Fourth, notice the procedure. How is this to be done? While we don’t have a specific mandated way that this is to be accomplished, we do have several passages that guide us. First, notice the scenario between two brothers in Matthew 18:15-17. This is where Jesus talked about going to the brother privately, then taken two or three witnesses if he won’t hear you, then taking it before the assembly. One thing we need to understand is this: church discipline is to be public. When things get to this point, we’ve tried everything else. We have attempted to reach out to the erring brother or sister. We have tried to give them time to repent and to turn again to the Lord, but they have refused. Now we must take it before the church. Again, remember why we do it: to try to cause them to repent and to keep the church pure.
Fifth, the pain. This process hurts. No one likes to exercise discipline and no one enjoys to be disciplined. You know what? It hurt in New Testament times, too. In 2 Corinthians, after the discipline has been exercised, Paul notes that he wrote the first letter out of “much affliction and anguish of heart … with many tears” (2 Cor. 2:4). The pain is definitely there. It’s real. But sometimes pain is necessary, isn’t it? I mean, we’re talking about restoring souls here. We’re talking about helping fallen Christians to see the error of their ways and to return home! What’s more important: some discomfort here or eternal punishment in hell? We’re sensitive to the pain, but we must proceed. God’s way is always best.
Finally, look at the product. This is what God’s plan for church purity is all about. Some people look at this plan and they say, “That’s a bit harsh” or, “God doesn’t expect us to do that today.” Listen: God does expect us to do this today. We’re talking about the church, the bride of Christ. We’re talking about the souls of men and women – brothers and sisters in Jesus! When Paul writes the letter that we have now called 2 Corinthians, he is happy to report that the brother on whom discipline was exercised has now come home! He says, “Now I rejoice, not that you were made sorry, but that your sorrow led to repentance” (2 Cor. 7:9). That’s great news! That’s the desired product of exercising this discipline.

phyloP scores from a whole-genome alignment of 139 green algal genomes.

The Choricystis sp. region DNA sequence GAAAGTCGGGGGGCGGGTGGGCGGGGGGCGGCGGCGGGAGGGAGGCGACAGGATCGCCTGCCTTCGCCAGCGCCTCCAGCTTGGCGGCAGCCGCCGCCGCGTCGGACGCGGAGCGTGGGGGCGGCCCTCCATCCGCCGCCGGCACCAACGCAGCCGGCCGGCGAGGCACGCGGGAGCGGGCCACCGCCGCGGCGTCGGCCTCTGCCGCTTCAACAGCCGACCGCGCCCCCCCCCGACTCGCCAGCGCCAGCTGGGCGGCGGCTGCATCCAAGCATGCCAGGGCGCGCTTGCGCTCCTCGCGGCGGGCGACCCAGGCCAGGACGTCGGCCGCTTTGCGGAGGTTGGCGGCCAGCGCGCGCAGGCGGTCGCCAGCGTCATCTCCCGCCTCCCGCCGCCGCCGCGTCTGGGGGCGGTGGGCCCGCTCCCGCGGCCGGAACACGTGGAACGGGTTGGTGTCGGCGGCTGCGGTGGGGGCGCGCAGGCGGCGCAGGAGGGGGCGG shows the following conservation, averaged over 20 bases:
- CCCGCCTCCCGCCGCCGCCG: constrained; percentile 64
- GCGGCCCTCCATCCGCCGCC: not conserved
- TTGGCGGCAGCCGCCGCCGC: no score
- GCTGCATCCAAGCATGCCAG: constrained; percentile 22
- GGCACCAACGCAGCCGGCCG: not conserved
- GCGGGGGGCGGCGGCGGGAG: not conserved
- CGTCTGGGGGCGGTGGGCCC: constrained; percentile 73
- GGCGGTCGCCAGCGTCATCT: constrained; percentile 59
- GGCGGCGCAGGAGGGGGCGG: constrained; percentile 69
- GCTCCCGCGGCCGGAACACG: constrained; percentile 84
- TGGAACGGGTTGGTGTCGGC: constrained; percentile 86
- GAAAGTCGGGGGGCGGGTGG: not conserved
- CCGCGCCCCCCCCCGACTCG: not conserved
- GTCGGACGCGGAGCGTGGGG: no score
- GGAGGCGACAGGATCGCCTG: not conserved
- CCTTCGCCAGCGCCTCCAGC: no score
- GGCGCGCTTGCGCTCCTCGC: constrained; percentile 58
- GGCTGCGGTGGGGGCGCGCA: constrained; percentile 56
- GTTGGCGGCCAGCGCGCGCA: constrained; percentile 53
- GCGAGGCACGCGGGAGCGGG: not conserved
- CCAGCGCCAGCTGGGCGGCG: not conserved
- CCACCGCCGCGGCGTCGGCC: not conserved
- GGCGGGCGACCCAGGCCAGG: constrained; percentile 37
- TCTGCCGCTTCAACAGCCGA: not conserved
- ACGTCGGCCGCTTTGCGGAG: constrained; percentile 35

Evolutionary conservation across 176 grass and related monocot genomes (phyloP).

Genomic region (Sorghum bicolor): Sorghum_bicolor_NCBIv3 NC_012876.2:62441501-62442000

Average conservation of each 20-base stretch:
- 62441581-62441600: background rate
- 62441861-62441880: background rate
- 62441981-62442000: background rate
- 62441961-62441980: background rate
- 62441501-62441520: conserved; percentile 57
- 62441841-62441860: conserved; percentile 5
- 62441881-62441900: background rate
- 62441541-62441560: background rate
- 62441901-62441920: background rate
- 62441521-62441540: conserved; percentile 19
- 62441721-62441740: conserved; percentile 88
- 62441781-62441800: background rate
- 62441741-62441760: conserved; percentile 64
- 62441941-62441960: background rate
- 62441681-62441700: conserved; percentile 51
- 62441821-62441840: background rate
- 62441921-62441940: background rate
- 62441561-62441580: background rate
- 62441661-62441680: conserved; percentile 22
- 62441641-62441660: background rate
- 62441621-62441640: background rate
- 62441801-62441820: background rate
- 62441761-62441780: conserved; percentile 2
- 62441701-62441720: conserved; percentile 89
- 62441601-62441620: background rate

Let’s wrap it up: Do we trust God enough to believe that His way is best? God knows how to discipline His children (just read Hebrews 12). Sure, there are going to be people who absolutely refuse to change, but that won’t be because God gave up on them. That will be because they were unwilling to repent of sin and return to God. But here’s what I know for a fact: God’s way is always best.
Memory Verse: The church will be pure if we will remember this verse from the psalms:
Let the words of my mouth and the meditation of my heart
Be acceptable in Your sight,
O LORD, my strength and my Redeemer (Psalm 19:14).
Sometime today: Read Matthew 5:14-16 and consider your influence on other people. That’s tomorrow’s topic for The New You.
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This is The New You, I’m Robert Hatfield, and I hope you have a great day!